Welcome Home, Heroes—The American Way
The KC-135 Strato-Tanker is a workhorse that possesses a beauty born of utility, strength, versatility and ingenuity; whatever the military needs it to do it delivers fuel to the fight. So as we watched one of them turning final approach onto the runway at Grissom Airforce Base outside of Peru, Indiana Sunday morning there was something almost surreal about its graceful-but-lumbering visage in the gray of pre-storm.
I hadn’t been on a military base in decades before Sunday, but the sound, smell and feel of the place was unmistakable, although a large portion of the place was inactive—mothballed—as they say, while the more modern buildings, hangars, administration, etc., were abuzz with the momentary homecoming of the refueling tanker that carried our beloved heroes back from someplace in the Middle East.
Probably fifty, maybe sixty folks stood in the enormous doorway of the hangar that would greet the big bird once all was finished for the day, and as we began to feel the first drops of the promised rain, the moment when the side door opened facing the throng erased that storm.
A uniformed Airforce gentleman waved us on and in seconds the tarmac was full of people, already cheering, hooting and whistling as each group’s hero deplaned. I was the guest of the Henry family, friends and clients for many years, and Jeff found himself immediately overwhelmed as all those faces beamed at him. Leading the pack was a little blond headed bundle of energy about two years old who, whether he got the whole picture or not, was mission bent on racing to Jeff’s waiting hugs. And just like that the tears drowned out the rain drops, he was swarmed all around by hugs and kisses, and the joyful ritual of American military tradition and pride filled the air. You see, these folks had been on combat missions every day all day and into the evening, refueling combat aircraft to keep them in the fight. A scant 8 hours in bed and they were back in the air again, irrespective of fatigue and the constant threat of enemy contact.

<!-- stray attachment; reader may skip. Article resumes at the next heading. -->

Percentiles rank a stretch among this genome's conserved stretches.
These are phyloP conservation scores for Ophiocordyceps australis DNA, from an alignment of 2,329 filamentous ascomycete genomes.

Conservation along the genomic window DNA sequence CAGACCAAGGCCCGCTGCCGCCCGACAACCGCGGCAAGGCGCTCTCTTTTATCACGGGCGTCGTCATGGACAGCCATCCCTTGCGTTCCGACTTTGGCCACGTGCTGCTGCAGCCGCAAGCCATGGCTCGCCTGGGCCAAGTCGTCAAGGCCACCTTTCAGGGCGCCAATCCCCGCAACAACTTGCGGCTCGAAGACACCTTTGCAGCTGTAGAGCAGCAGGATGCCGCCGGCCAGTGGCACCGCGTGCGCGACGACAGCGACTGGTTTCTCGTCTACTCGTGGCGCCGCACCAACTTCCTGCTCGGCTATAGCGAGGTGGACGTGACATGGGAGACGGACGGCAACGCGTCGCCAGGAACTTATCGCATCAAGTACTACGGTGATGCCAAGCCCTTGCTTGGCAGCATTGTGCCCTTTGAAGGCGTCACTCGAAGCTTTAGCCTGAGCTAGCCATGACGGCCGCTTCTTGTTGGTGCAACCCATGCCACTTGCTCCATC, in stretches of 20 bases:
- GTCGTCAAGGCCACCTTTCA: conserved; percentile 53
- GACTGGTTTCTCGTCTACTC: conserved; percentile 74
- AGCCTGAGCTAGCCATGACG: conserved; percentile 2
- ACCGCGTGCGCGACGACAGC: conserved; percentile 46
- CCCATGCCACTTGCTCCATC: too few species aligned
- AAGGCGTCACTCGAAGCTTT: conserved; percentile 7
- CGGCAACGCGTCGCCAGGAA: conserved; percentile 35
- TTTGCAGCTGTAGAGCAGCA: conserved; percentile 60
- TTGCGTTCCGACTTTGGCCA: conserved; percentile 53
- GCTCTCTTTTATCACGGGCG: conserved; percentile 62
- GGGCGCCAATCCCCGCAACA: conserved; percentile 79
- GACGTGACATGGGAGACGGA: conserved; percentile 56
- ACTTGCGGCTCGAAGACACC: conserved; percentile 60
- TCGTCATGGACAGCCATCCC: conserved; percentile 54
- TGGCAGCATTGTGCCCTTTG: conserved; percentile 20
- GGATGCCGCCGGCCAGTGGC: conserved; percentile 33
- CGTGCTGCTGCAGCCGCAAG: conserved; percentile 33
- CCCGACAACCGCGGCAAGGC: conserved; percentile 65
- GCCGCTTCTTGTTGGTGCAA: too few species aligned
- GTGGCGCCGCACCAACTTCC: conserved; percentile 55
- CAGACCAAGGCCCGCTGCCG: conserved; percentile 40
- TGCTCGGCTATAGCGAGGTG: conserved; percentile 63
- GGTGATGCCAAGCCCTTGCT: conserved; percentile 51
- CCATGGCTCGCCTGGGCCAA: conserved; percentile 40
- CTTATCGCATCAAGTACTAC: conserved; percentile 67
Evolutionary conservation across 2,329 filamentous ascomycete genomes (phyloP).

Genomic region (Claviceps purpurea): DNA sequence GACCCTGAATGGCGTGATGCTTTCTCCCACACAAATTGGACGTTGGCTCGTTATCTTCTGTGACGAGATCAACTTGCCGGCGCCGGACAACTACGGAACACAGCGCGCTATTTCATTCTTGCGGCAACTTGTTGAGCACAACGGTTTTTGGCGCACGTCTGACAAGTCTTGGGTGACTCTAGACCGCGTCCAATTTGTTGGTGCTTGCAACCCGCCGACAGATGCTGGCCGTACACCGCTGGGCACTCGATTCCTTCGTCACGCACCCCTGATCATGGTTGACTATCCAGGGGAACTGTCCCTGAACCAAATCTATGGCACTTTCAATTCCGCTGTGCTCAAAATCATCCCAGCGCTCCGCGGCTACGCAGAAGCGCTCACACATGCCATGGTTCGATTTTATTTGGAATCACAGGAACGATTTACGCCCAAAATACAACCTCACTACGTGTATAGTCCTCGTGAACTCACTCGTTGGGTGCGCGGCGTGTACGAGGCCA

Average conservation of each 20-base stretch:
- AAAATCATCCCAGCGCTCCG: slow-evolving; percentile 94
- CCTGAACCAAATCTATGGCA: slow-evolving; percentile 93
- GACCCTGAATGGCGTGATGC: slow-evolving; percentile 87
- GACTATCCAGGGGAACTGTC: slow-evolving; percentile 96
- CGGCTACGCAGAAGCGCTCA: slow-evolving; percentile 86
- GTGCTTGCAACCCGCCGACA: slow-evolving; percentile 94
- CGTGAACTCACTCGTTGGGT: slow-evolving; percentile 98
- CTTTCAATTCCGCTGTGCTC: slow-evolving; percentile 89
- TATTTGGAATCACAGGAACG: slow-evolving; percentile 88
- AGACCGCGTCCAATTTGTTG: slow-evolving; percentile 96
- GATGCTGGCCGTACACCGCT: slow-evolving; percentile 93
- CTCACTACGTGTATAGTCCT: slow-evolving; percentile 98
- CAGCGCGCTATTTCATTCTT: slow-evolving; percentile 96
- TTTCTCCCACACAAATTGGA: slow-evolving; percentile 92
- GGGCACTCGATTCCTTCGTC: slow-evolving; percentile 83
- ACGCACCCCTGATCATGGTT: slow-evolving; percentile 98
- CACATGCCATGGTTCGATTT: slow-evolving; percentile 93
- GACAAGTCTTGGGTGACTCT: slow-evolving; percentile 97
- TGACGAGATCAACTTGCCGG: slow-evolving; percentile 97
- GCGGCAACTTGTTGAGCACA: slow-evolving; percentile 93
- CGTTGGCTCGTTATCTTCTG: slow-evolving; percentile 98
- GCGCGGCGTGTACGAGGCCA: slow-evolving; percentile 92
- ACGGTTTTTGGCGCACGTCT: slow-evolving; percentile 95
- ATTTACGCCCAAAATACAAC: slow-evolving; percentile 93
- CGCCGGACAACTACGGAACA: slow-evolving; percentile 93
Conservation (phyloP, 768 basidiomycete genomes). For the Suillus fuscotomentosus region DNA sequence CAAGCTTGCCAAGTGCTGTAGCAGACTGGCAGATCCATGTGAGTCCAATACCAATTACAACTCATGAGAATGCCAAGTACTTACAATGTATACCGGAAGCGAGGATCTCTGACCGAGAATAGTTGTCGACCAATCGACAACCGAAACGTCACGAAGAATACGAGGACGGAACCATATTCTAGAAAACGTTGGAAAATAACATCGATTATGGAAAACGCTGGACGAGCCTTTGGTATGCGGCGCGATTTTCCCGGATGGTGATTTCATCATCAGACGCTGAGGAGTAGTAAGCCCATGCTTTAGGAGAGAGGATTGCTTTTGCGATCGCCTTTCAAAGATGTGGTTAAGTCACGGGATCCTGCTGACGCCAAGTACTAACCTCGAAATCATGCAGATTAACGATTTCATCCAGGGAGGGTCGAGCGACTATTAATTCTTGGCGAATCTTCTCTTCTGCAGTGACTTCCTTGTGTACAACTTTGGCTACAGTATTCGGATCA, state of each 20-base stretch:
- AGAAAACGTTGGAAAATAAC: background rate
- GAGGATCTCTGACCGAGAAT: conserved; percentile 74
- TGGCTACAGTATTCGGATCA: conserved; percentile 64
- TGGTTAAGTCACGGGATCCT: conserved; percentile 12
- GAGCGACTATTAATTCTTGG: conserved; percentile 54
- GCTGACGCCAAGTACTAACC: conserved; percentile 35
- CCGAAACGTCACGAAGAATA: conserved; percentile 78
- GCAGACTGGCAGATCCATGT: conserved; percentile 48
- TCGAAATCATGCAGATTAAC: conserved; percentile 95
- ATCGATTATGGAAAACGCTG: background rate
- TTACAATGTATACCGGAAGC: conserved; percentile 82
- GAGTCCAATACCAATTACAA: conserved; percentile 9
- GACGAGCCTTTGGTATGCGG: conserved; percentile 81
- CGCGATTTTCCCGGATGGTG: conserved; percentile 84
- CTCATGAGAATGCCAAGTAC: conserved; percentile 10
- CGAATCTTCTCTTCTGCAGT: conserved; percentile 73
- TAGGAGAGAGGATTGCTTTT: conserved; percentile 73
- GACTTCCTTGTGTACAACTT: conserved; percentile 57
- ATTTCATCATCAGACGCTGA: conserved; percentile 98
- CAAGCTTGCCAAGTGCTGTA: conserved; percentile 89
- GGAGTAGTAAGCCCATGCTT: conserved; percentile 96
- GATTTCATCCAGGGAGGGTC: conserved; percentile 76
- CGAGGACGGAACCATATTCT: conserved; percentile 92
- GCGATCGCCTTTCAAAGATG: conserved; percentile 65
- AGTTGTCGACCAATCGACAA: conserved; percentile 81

They came from north central Indiana mostly, a refueling wing that has been in existence for decades at this point; times without number they have loaded up and headed off into the night to parts unknown, doing whatever it takes to keep our warfighters fighting the enemy wherever he may be hiding.
The complaints are few, the notoriety nonexistent but the rewards plenty for these devoted patriots. And the families of these people are a special breed too, having to be ready to have plans upended, babies born without their dads for a while, graduations missed and the comforts and joys of home gone in a few hours at best. Instead it’s off to who knows where, doing the bidding of our Airforce as it tends to its many missions and responsibilities—in this case, keeping our aircraft in the air and in the fight.
Over what has now been centuries of the brave dropping everything to answer the call of their country in the most dangerous of times, some things just never change.
Not the commitment, not the love of country, not the zeal with which they address each challenge. And not the pangs of loneliness as they hurdle through black night skies, not the moments of reality when they must perform without error, flawlessly, at times based more on feel, skill and intuition than on the marvels of military technology. But no matter what, from Lexington and Concord to Normandy, the sands of Middle Eastern deserts or the frozen tundra of the Chosin Reservoir, they always answer the call and do their utmost in service to their homeland.
I will not soon forget the joy and celebration that I was honored to share with such wonderful people, and seeing it anew and up close I am renewed in spirit and rededicated in every way to embracing, loving and in whatever small way may be open to me, to standing strong for our American experiment in liberty, this unique product of God’s wisdom, our United States of America.